The full-page ad in The Economist magazine describes "the ultimate international career."
The CIA is hiring.
The spy agency hopes to add many more field operatives and to more than double its team of data analysts, based at Langley, Va. headquarters.
House Intelligence Committee Chairman Porter Goss, a Florida Republican and former CIA officer, said that during the Cold War the agency's focus was on the Soviet Union, but now "You need eyes and ears everywhere."
About 39,000 resumes were received by the agency in fiscal 1999, which ends Sept. 30, a 56 percent increase over the previous year, and 74 percent of job offers were accepted.
"We've got a niche out there in the hiring market that no one else occupies," said Gil Medeiros, CIA director of recruitment. "If you want to get into the intelligence business, we've got the only game in town."
A potential field operative needs an outgoing personality, a facility for languages and the ability to handle the unexpected, Madeiros said, as well as a keen interest in international affairs-- especially in hot spots such as Russia, China, the Middle East and the Koreas.
The CIA seeks people with work experience, ideally between 28 and 30 years old, as 35 is the age limit.
Salary is not likely to be a draw. Starting spy pay ranges from $35,000 to $50,000 depending on background.
Loyalty is a key factor in selecting candidates.
"Integrity is probably the most important attribute of them all," Medeiros said. Those hired must pass lie detector and psychological tests and an extensive background check.
"These people live sort of a dual role... But at the same time they have to be completely honest with the CIA," he said.
CIA operatives generally go undercover as an employee of some other U.S. government entity. By day they work in an office, but "it's after hours that the action really starts," Medeiros said.
Serious candidates are told what their day would be like.
"We talk about how you live your cover, the kinds of things you have to tell your friends, your neighbor, your family," Medeiros said. Spouses always know, but many operatives do not tell their children until they are "mature enough to understand and to be able to keep the secret," he said.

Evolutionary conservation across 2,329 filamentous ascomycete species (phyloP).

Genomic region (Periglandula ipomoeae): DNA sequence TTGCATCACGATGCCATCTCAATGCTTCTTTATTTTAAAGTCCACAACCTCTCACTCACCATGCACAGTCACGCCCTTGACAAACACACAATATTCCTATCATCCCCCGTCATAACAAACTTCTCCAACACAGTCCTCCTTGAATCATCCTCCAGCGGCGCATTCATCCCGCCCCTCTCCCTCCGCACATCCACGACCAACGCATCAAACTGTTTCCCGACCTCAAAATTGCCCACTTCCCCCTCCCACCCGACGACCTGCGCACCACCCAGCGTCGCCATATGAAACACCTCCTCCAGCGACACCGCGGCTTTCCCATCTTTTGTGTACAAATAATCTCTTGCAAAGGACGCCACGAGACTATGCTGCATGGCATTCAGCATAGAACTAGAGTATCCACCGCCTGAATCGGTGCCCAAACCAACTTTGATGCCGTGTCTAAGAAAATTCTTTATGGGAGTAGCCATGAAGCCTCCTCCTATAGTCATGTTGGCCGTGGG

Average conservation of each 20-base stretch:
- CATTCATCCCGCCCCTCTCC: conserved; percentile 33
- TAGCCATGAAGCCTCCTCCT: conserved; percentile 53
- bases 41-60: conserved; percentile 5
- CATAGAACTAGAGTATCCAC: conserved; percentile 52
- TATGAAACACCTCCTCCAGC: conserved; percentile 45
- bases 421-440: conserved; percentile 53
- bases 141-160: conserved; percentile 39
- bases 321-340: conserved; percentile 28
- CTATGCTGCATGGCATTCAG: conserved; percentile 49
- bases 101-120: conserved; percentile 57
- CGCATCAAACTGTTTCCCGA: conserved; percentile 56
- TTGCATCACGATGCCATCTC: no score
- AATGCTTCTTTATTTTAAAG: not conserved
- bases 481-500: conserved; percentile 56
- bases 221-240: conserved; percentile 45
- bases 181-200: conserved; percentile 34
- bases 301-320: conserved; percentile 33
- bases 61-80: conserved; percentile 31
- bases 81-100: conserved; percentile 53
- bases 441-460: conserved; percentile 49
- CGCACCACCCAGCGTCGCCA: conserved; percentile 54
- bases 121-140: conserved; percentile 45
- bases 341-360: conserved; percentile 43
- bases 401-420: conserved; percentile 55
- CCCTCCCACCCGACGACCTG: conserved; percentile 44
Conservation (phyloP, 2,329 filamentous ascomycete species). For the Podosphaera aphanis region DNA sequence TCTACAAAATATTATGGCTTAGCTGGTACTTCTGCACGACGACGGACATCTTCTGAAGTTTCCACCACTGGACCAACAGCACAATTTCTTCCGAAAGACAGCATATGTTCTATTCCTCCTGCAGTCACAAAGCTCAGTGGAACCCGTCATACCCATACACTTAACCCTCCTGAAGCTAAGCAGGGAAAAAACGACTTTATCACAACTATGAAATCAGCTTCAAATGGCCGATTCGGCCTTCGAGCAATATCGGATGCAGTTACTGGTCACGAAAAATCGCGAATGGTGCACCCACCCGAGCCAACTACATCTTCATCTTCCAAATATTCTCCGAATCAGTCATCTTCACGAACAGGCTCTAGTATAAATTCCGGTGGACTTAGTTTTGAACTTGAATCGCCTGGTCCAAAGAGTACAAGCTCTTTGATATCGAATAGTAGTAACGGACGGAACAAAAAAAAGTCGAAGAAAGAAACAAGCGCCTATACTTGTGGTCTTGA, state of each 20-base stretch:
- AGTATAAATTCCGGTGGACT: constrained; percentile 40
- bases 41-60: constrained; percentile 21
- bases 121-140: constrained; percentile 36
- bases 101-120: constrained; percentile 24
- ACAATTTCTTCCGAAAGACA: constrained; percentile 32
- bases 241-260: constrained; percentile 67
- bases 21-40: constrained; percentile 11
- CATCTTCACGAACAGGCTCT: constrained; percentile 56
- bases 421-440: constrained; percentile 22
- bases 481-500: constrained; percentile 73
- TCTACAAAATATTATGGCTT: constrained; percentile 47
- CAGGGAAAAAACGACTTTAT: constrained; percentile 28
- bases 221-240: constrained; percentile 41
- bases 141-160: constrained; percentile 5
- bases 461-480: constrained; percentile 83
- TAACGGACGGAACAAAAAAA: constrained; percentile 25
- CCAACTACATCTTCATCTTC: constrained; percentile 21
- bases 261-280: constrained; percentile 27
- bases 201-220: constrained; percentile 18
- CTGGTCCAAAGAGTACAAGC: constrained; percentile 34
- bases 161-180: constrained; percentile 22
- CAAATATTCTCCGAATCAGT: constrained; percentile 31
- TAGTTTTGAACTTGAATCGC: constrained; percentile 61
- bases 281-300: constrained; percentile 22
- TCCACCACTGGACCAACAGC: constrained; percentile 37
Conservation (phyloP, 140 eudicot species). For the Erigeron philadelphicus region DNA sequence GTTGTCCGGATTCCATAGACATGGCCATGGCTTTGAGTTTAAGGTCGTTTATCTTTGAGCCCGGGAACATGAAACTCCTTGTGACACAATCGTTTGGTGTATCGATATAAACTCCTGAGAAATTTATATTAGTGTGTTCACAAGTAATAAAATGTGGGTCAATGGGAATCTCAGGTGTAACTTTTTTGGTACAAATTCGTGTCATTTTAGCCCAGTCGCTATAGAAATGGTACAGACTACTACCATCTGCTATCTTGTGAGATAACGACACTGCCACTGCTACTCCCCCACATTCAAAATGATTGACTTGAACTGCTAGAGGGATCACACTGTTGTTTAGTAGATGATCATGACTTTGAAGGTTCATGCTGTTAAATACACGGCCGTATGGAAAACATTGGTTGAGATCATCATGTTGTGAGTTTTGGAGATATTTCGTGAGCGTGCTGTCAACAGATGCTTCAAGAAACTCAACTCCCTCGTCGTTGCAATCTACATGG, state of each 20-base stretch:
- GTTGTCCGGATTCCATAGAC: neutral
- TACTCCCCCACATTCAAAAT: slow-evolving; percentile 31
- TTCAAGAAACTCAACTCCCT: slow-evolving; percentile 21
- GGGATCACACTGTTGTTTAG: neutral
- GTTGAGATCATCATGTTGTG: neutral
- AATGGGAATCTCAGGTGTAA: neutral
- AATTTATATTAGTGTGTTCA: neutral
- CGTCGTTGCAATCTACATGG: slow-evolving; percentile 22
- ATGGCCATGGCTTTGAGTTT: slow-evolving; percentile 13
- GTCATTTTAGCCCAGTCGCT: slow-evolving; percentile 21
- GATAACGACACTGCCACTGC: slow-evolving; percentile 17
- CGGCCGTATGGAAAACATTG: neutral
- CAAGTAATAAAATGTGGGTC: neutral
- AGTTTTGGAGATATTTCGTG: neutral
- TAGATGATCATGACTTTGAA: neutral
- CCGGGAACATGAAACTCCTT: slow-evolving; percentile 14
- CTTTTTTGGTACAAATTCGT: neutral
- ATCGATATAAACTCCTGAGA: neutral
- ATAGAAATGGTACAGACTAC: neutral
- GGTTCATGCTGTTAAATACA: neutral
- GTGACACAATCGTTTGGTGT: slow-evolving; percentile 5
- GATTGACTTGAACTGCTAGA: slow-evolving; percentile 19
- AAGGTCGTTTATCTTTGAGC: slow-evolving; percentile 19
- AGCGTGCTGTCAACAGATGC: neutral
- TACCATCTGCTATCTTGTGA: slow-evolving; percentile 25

Technology is a big focus for the agency and is a large part of the information being collected overseas. "These days we're looking for case officers who have some technical background ... who can talk to other engineers and understand what they're telling us," Medeiros said.
For those seeking the life of James Bond, the fictional British agent 007, the reality might be a comedown.
"You never see James the next day writing an intelligence report," Medeiros said.
But the danger can be real, as evidenced by the CIA's memorial wall for employees, some unidentified, who died in the line of duty.
The organization, traditionally dominated by white males, is trying to become more diverse. Job ads use models of CIA employees who are women, Asian-American and African-American.
A more varied work force is required nowadays, given where the CIA must operate. "You need all kinds of people who can blend in everywhere," Goss explained.
In recent years, several lawsuits have been filed by female employees accusing the CIA of discrimination.
Even so, about 30 percent of those joining the clandestine service now are women, up from 20 percent in recent years.
Copyright 1999 CBS. All rights reserved.
CBSNews.com staff CBSNews.com staff